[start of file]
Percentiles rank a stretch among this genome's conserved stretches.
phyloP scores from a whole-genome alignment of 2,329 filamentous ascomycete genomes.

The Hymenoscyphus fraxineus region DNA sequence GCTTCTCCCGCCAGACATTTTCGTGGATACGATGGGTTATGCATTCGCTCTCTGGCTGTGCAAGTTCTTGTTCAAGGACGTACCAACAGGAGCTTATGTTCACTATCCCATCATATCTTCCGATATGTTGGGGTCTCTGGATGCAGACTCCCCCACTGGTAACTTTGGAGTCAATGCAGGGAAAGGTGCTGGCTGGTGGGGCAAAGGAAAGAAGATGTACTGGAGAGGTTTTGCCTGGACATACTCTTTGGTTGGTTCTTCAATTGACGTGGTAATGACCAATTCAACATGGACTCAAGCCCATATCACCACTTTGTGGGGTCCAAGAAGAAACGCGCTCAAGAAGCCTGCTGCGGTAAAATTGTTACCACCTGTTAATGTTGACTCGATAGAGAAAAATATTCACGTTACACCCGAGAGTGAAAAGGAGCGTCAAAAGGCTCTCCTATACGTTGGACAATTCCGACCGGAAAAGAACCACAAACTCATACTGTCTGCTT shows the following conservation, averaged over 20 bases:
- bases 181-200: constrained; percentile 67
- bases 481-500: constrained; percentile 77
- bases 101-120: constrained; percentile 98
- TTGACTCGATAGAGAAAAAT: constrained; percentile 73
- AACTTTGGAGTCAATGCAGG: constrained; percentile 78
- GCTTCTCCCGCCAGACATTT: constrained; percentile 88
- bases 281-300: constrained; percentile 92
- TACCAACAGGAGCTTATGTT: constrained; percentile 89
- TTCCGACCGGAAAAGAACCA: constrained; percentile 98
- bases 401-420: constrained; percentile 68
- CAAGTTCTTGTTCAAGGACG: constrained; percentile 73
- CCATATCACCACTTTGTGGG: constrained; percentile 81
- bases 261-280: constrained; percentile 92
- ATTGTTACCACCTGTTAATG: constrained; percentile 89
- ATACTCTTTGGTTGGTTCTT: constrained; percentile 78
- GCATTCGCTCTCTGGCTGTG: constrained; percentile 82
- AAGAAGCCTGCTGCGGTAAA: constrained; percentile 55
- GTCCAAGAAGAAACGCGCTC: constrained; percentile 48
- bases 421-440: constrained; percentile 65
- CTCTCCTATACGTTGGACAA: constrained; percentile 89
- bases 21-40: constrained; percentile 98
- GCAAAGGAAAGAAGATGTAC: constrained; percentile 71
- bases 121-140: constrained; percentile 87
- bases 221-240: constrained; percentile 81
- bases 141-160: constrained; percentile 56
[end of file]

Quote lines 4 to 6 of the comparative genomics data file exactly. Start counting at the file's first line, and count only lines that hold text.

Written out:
- bases 181-200: constrained; percentile 67
- bases 481-500: constrained; percentile 77
- bases 101-120: constrained; percentile 98